US scientists look to bacteria to detect hydrocarbon leaks from pipelines
21 March 2018
Scientists from Mississippi State University (MSU) in the US are looking to develop live sensor systems using electrogenic bacteria which could help identify leakages in oil pipelines in real time, and a larger version of the sensor could be deployed to help clean-up efforts.
"Certain microorganisms degrade or eat contaminants and, in the process, produce some electrical voltage," said Veera Gnaneswar Gude, an environmental engineer at MSU. Speaking at a meeting of the American Chemical Society (ACS) in New Orleans, he said a team he was leading was looking into whether bacteria-based sensors attached to the exterior of pipes could work in tandem with existing equipment to improve detection and response time.
At the moment, pipeline operators monitor their infrastructure a number of different ways. They may hire technicians to walk along the conduits with handheld sensors that search for gas emissions from hairline cracks. They may scan the network from the air, using drones, planes or helicopters equipped with lasers or infrared cameras. Or they may send a cylindrical, sensor-laden machine called a "smart pig" through the pipe to inspect it internally.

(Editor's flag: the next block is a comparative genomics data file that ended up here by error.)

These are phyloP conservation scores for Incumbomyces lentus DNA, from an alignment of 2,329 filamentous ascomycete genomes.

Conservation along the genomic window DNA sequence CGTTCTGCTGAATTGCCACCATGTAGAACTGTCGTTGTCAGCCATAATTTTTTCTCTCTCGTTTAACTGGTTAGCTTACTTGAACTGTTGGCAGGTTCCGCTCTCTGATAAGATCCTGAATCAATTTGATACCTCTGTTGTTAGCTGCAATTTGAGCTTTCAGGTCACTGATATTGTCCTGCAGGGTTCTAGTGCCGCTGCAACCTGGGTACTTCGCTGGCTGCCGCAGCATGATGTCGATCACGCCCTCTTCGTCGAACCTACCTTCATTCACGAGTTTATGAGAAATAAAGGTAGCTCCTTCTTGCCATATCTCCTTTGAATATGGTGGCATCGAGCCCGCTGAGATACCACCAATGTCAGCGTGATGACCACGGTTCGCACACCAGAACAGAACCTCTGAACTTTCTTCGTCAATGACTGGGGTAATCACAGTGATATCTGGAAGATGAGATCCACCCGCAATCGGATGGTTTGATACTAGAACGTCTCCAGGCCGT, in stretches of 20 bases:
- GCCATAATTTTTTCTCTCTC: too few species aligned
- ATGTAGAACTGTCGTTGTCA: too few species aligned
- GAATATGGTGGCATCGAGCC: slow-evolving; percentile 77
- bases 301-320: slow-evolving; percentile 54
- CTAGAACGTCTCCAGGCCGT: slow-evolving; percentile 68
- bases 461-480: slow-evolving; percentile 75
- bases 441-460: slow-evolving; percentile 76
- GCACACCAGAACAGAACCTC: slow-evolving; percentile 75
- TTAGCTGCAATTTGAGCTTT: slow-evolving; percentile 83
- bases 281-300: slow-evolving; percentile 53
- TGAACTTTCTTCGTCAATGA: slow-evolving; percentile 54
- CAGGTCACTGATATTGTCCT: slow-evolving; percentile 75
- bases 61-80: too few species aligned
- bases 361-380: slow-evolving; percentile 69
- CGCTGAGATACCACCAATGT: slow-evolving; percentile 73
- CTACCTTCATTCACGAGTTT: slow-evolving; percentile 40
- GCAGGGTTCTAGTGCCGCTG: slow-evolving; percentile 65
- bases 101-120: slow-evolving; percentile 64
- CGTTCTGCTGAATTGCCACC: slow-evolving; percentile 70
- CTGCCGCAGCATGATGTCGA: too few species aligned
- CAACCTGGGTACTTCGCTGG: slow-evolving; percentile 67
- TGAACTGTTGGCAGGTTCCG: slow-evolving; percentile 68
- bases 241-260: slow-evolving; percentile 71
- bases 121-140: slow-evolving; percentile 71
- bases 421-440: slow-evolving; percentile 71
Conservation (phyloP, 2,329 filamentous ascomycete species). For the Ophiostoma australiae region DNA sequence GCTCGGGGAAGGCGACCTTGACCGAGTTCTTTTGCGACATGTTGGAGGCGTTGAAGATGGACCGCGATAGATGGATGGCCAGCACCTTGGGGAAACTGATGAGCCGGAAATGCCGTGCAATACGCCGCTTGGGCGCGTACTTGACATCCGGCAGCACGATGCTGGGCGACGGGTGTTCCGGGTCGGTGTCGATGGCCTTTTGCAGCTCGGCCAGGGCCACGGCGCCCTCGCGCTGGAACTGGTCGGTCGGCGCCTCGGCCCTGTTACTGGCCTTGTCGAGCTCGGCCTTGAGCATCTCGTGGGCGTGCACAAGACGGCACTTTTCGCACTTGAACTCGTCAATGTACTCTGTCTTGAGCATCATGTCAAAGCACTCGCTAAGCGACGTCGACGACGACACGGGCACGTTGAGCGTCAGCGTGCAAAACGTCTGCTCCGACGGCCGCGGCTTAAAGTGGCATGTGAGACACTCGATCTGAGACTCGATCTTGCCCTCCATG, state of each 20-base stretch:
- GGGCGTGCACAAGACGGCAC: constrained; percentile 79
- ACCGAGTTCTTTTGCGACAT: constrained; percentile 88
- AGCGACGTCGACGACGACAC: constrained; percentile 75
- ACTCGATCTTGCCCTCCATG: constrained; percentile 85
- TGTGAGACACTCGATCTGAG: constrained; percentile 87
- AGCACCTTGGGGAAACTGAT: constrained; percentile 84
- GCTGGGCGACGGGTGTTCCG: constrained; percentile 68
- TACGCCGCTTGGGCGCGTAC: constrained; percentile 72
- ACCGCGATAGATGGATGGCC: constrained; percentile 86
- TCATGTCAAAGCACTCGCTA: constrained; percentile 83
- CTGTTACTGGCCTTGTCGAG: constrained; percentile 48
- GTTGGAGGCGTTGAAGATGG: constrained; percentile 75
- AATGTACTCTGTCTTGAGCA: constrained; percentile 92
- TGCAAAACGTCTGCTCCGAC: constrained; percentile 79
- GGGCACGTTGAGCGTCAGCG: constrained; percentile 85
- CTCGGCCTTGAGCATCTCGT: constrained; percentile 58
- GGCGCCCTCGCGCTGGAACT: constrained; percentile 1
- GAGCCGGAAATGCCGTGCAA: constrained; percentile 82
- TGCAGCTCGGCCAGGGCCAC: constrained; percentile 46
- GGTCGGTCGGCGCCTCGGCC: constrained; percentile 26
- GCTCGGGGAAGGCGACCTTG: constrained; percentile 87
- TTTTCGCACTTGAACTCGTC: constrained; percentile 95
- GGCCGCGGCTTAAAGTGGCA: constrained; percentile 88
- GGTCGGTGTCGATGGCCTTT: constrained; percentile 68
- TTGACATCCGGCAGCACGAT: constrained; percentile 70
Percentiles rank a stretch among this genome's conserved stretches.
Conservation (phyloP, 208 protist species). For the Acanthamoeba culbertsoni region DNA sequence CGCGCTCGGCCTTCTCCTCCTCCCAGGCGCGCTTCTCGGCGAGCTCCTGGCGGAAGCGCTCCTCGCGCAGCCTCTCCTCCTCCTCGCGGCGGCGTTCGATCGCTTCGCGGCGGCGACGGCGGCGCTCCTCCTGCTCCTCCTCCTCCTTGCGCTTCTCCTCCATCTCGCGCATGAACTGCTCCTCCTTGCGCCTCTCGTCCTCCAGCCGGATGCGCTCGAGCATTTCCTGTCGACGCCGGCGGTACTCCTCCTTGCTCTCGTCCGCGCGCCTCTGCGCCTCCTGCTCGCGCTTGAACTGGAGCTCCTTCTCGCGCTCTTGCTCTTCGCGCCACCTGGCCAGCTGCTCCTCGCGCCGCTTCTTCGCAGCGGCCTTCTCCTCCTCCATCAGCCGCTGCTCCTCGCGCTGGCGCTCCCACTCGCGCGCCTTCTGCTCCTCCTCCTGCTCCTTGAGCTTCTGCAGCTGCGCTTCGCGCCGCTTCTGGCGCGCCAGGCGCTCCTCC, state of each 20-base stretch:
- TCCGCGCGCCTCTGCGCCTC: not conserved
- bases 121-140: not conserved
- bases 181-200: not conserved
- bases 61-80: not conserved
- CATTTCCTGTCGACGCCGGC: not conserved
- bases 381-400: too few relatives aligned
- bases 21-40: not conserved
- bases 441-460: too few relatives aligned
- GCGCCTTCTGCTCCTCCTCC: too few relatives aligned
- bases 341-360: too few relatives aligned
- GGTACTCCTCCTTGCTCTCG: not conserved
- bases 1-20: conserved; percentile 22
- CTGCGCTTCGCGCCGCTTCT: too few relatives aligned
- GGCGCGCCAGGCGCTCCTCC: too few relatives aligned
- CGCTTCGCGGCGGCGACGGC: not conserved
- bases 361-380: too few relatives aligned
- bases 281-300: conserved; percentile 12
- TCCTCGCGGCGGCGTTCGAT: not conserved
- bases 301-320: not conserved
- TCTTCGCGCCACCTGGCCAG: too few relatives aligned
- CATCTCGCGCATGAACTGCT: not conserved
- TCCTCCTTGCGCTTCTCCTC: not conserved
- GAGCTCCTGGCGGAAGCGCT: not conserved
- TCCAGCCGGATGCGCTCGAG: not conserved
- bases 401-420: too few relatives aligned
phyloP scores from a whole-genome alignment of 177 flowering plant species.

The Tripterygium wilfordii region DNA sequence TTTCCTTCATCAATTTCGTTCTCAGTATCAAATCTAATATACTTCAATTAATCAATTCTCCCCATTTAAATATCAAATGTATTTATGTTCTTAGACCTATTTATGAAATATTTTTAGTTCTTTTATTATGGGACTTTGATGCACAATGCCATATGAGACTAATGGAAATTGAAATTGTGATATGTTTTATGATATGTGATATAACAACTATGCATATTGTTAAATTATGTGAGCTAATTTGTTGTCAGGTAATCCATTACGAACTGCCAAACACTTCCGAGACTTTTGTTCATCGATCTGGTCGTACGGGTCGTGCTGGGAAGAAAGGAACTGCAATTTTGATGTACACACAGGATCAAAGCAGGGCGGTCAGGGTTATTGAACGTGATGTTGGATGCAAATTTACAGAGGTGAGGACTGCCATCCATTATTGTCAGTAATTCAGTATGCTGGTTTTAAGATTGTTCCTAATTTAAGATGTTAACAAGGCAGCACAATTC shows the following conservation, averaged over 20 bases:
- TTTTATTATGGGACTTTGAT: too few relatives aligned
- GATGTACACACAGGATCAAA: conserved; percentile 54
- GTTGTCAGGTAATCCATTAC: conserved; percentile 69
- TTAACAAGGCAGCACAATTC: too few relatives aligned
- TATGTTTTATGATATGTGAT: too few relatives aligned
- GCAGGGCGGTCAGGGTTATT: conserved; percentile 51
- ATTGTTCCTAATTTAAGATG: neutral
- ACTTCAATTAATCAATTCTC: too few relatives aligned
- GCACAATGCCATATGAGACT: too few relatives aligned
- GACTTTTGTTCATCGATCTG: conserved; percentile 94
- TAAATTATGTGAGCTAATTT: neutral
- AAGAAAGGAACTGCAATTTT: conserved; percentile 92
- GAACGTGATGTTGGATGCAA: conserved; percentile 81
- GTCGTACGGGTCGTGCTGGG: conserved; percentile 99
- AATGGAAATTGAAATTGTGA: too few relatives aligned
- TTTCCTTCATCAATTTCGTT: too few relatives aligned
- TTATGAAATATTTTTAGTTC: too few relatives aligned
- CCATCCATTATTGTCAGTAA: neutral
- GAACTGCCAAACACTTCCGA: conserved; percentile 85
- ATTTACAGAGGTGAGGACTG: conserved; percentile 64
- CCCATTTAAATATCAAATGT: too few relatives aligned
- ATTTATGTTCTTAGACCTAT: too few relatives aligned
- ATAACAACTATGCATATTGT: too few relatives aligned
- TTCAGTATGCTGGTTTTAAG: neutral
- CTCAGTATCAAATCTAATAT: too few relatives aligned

But still, accidents happen. According to the Pipeline and Hazardous Materials Safety Administration, more than 11,700 oil and gas pipeline incidents occurred in the continental United States between 1998 and 2017, costing the industry more than $7 billion and resulting in 1,296 injuries and 334 deaths.
Scientists already know that some microorganisms that live naturally in soils and ocean water can feed on hydrocarbons like methane, ethane, butane, propane and pentane. Colonies of them bloomed and thrived on the oil spilled from BP's Macondo well during the Deepwater Horizon disaster in April 2010. Other microbes that take in chemicals and produce electrons as a byproduct have been well studied for use in microbial fuel cells that remove pollutants from wastewater and at the same time generate electricity.
Gude's new sensor works like a battery based on microorganisms that live in marine waters and sediments. On one side is an anode made from a porous membrane that contains a concentration of hydrocarbon-loving microbes. When molecules from hydrocarbons pass through the membrane, the organisms eat them and send electrons across a resistor that regulates and measures the flow of electrons as they move toward the cathode. At the cathode, a colony of electron-eating bacteria enjoy a meal.
Under normal circumstances when there is no leak, the microbes feed naturally on organic compounds in the water or soil. But when they find a hydrocarbon feast, their metabolisms increase, causing a spike in the electrons. This spike can be measured by the resistor or a tiny circuit in the cathode. If the spike goes over a threshold, the sensor could emit a wireless signal that notifies a technician.
Gude said that he would like to develop a sensor that works not just on pipes, but also on tankers, trucks and storage tanks. Eventually, he wants to develop a larger system that would also gobble up spills to reduce cleanup efforts.